Oswego weighs starting public defender office

OSWEGO COUNTY — The issue of having a public defender’s office in Oswego County has come up again.

At last week’s Legislature Public Safety Committee meeting, Sara Davis, the county’s assigned counsel program administrator, gave a report on the county’s efforts toward a Centralized Arraignment Plan.

In 2016, Gov. Andrew Cuomo signed a new law allowing centralized off-hour arraignments for local criminal courts outside of New York City. The plan would set up a place for arraignments during off hours and a list of lawyers who can get to the arraignments to represent those arrested.

Davis said the biggest problem is coming up with a list of lawyers available to be on call at all times in the event of an arraignment at any time, including the middle of the night. She said she has talked to numerous state officials and they have told her to get young lawyers involved.

“We don’t have many young lawyers (doing criminal work) in Oswego County,” she told the committee. She said she is one of the youngest in the county and she’s in her 50s.

Because of this lack of criminal lawyers, Davis told county officials this might be the right time to think about starting a public defender’s office.

Through the assigned counsel program now run by the county, lawyers from the private sector are assigned to represent a client who can’t afford a lawyer. With a public defender’s office, the county employs lawyers who handle the cases.

With a public defender’s office, there would be county-employed lawyers at the ready to represent people in criminal arraignments at all hours of the day and night.

Oswego County legislators last kicked this idea around in earnest back in 2013 when the county’s assigned counsel office began being too costly.

In 2008, the assigned counsel costs were $1,017,519. It jumped 71 percent to $1,739,648 in 2012.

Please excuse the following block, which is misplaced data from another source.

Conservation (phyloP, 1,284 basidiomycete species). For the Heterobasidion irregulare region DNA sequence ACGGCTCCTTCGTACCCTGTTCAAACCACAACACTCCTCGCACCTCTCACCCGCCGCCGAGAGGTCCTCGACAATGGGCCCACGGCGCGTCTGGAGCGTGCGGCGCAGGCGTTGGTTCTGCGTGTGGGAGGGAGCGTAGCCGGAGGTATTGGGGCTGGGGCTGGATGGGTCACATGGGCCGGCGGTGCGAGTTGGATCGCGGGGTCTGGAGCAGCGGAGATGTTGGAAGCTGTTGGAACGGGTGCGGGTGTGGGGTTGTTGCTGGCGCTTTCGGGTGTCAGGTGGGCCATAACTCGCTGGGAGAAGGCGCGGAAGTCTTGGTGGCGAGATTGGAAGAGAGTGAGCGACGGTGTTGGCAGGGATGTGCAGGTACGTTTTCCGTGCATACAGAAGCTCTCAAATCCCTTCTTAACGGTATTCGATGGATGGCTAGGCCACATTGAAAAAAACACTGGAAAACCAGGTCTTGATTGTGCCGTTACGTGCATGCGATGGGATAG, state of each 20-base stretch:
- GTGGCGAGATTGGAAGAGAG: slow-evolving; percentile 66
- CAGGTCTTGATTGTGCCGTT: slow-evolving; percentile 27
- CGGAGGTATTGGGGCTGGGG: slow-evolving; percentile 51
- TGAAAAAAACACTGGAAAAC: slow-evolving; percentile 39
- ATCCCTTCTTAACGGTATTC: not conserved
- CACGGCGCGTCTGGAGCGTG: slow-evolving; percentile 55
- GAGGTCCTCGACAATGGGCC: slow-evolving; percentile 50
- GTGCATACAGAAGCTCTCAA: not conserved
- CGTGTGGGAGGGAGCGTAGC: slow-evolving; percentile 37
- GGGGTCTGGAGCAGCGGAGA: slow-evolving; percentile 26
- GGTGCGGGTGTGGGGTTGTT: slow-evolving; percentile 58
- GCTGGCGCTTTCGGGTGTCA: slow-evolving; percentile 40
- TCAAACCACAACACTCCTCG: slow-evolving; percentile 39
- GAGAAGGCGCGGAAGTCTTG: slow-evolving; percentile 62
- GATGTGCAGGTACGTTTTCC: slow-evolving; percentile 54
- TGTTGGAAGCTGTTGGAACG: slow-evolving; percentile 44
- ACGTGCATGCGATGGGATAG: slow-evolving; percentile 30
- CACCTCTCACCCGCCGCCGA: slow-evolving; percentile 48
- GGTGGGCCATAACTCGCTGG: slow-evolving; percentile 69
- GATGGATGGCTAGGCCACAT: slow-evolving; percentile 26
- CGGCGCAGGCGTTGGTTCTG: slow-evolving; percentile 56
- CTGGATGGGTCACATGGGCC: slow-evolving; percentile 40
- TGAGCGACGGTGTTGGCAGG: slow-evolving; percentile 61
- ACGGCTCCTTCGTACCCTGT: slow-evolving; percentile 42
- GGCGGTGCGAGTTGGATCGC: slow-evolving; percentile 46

The 2019 county budget includes $3,468,269 for the assigned counsel program, with $1,986,356 coming from state aid.

In 2013, it was estimated the county could save $1 million a year by switching to a public defender’s office. Oswego County has grappled with cost overruns in the assigned counsel’s office for numerous years in the past — especially from 2009 through 2013.

Oswego County is one of only a few counties in the state without a public defender’s office. Of the 62 counties, about 44 have public defender’s offices. Most of the rest have assigned counsel offices like Oswego County, while others, such as Putnam and Orange, contract with the local Legal Aid Society for indigent representation.

Legislator Terry Wilbur, R-Hannibal, chair of the legislature’s Public Safety Committee, said the biggest part of the centralized arraignment plan is ensuring lawyers are available for defendants during their first court appearance. If lawyers are difficult to find, looking at establishing a public defender’s office might be wise, he said.

“It is something to keep in mind moving forward,” Mr. Wilbur said.

County Administrator Philip Church said he would like to know if the legislature is serious about establishing a public defender’s office because doing so might affect the design of a court expansion.

The county recently was told it had to come up with a plan to address its inadequate facilities for family and county court.

“With the Public Safety Center expansion for the courts, I would like to know (if a public defender’s office is desired) to work it into the plan,” Church said. “There is nowhere to put them right now.”

Wilbur said there probably isn’t time to consider a public defender’s office in the court expansion plan at the Public Safety Center on Churchill Road in Oswego. And the county most likely can’t get a public defender’s office up and running for 2020 because the 2020 county budget is being worked on right now and a study hasn’t been done to see what a public defender’s office would cost.

Johnson Newspapers 7.1

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